Before it gets too hot outside, be sure to try out this super amazing Kale Stew! Normally, I feel like soups and stews are things that should only be eaten during the winter and fall, but I also think that there are always exceptions. Soups are ok in the spring so long as they’re light and not very creamy. They have to somehow taste refreshing.
This soup definitely meets the above requirement. It’s a bit like a lighter minestrone, as it has similar vegetables and beans, but this stew has bits of red potato and instead of pasta. And, of course, the biggest difference is that this recipe contains kale. Lots of it. But don’t let that scare you away! It’s the kale that adds the “refreshing” element to this recipe! Cooked and in the same spoonful with carrots and potatoes, the kale adds a nice, smooth crunch-like texture to the dish. And you can add more or less kale depending on your preferences since it’s the last step for this soup, so tell your picky eaters at home that they’ve no excuse!
This is one of the rare “anonymous” cookbooks, as its authors are “the editors of Martha Steward Living.” Because of this, it feels very much like you’re reading a magazine. There is no introduction about how the authors begun their journeys with food and all the blurbs about each recipe are completely objective, without any backstory about how the authors ate a certain dish all the time when they were little. Maybe this description makes the book sound more boring than it actually is. The important parts are the recipes anyway, right?
Because there’s no focus on the authors of this book, there’s a much larger focus on you, the reader. The whole first 70 pages of the book focuses on teaching the reader how to eat healthier. It starts with 11 Golden Rules of clean eating and continues with an in-depth guide of how to stock your pantry. It ends with a guide on how to create a clean-eating action plan for yourself, whether you want to have just a 3-day cleanse or a full month’s worth of monitored eating. Though the tips are great, I’m mostly interested in the recipes. Flipping through the book, what struck me as a bit strange were the recipe names. They all seemed to be shortened ingredient lists: “white peach and heirloom tomato salad,” “trial mix with toasted coconut,” or “farro spaghetti with fresh tomatoes and marcona almonds.” Good thing every recipe has a picture because these mouthful names distract the reader from the actual dish. Also, it makes it feel like the recipes isn’t a real dish, like ingredients are just being thrown together in some kind of no-name fashion.
Once you’re able to get past these distractions, it is possible to actually enjoy the book. First, the photography is amazing and I appreciate that there’s a photo for every recipe. Also, there are so many recipes, you’re bound to find something you like. Unfortunately, I don’t think all these recipes are exceptionally fabulous. I made the breakfast quinoa recipe, hoping it’d taste similar to oatmeal, but I found it too bitter and earthy in taste to be able to replace a sweet breakfast cereal. There are also just some weird combinations like poached eggs on swiss chard (so, a poached egg on top of salad) and some overly simple recipes like frozen bananas with cocoa (which is literally just a frozen banana with cocoa powder on top) or the watermelon-lime granita (which is just frozen watermelon with lime and honey). I think recipes that simple hardly even deserve space in a cookbook — otherwise might as well also put in a recipe for bread with butter or yogurt with honey or anything else as painfully simplistic as those.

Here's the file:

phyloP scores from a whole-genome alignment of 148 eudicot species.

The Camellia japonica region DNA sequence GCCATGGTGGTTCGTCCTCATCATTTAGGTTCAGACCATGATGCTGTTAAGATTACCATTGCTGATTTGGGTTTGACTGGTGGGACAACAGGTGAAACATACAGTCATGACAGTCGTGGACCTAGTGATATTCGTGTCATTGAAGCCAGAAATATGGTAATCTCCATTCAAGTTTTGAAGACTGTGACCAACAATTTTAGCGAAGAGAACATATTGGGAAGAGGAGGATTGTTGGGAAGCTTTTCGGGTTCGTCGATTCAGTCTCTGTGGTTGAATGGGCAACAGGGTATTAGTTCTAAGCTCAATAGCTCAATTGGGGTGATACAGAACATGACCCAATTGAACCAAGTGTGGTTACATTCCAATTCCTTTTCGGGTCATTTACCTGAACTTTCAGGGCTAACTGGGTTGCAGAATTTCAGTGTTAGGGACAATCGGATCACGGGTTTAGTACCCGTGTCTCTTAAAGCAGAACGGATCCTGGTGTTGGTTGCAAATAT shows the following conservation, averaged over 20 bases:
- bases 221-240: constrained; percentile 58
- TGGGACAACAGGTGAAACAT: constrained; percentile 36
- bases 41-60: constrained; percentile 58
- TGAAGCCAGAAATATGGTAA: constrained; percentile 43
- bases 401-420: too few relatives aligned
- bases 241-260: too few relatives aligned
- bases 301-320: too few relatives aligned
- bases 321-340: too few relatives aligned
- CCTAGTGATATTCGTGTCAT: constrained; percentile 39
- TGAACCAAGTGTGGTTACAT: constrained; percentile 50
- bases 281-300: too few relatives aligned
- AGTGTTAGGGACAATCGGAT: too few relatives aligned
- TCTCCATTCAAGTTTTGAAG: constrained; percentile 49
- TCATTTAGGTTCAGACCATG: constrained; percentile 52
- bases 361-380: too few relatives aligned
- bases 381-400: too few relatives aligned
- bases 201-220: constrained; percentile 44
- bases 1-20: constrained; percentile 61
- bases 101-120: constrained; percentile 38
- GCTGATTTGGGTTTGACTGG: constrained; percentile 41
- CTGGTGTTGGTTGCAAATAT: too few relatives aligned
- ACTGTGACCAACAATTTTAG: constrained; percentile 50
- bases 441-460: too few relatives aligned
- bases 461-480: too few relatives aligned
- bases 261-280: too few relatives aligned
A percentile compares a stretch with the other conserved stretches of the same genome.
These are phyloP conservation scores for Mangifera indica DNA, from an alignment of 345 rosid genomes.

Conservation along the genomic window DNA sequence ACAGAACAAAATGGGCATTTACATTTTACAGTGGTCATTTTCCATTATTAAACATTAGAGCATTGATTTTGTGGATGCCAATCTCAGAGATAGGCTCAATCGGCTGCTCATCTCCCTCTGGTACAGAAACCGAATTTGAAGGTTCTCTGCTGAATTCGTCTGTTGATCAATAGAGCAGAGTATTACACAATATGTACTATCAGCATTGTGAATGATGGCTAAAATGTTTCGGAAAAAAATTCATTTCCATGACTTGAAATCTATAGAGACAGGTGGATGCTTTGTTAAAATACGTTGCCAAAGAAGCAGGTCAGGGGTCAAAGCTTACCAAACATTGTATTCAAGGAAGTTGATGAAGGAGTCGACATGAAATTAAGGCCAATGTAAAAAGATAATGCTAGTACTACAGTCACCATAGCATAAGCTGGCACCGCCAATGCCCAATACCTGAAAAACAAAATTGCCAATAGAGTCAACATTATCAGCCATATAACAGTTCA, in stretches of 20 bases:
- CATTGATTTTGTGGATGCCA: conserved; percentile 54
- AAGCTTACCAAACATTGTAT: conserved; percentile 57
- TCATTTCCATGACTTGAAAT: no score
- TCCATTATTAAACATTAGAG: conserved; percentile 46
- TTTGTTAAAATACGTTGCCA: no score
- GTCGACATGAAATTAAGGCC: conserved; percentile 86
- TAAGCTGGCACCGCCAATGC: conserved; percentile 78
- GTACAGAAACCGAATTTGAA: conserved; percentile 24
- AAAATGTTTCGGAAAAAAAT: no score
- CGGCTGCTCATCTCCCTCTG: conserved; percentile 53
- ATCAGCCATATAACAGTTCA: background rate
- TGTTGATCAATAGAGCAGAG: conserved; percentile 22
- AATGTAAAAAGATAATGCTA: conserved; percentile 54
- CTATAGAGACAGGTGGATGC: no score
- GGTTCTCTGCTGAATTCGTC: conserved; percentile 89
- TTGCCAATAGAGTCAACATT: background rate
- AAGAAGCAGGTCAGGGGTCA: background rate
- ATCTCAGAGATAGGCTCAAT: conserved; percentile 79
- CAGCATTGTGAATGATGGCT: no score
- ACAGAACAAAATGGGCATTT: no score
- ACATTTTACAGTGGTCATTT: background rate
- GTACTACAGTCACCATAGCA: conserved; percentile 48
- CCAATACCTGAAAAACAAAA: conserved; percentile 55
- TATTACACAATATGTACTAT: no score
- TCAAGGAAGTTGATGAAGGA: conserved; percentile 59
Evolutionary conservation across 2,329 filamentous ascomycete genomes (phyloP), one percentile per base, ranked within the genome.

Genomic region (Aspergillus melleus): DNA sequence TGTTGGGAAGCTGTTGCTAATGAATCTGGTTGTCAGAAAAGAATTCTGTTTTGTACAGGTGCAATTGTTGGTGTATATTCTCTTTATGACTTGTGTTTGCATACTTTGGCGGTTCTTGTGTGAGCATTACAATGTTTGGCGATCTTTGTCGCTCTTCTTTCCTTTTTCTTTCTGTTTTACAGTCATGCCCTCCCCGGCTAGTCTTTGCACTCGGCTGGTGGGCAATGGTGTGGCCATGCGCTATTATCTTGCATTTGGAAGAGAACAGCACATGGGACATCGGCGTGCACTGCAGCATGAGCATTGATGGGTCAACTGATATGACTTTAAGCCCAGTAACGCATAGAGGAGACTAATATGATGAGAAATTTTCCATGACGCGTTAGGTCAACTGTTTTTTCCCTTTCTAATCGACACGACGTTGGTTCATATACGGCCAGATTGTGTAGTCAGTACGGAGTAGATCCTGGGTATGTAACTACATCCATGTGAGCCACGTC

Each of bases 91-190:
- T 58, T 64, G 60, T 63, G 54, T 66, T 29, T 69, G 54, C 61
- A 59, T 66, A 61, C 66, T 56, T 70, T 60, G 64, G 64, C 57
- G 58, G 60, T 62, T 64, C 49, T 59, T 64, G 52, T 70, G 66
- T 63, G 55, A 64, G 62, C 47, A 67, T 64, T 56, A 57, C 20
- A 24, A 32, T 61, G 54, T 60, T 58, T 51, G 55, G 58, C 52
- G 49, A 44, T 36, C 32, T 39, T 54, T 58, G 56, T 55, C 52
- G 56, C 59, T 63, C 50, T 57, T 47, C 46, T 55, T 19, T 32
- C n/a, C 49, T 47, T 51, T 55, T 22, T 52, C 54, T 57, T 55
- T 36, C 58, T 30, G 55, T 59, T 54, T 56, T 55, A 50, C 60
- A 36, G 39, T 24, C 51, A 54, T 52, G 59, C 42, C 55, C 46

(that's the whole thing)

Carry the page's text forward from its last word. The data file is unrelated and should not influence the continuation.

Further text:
Still, this is a thick 335-page book, and if you’re willing to experiment and take each recipe with a grain of salt (no pun intended ;), you’ll probably enjoy this book. There are plenty of healthy recipes for juices, smoothies, soups, and salads as well as a variety of meat dishes, so there really are endless possibilities with this book.
- 2 tbsp olive oil
- 1 onion, chopped
- 2 garlic cloves, minced
- 2 carrots, thinly chopped
- 2 celery stalks, thinly chopped
- salt and pepper, to taste
- 1 15-oz can diced tomatoes
- 1/2 pound red potatoes, cleaned and cubed
- 2 cups (or 1 15-oz can) navy or cannellini beans
- 8 cups water
- 1/2 pound kale, washed, stems removed, and cut into small pieces
- about 1/2 cup freshly grated parmesan cheese
- Heat a large saucepan (big enough to fit all ingredients) with oil over medium heat. Sautee the onion, garlic, carrots, and celery with some salt and pepper. Cook, stirring occasionally, for about 10 minutes, or just until the vegetables are soft.
- Add canned tomatoes and cook for another 3-5 minutes.
- Turn up the heat (slightly) and add potatoes, beans, and water. Once the mixture boils, turn the heat back down to low and cook for another 10-15 minutes, or just until the potatoes are soft.
- Add kale and cook for just 2 more minutes. Serve immediately with parmesan on top.
- Note: this soup is best eaten fresh; lasts only about two days in the fridge because the kale will start to wilt too much. If you plan on freezing the soup or keeping it for longer in the fridge, serve each bowl of soup individually with kale rather than adding kale to the whole pot.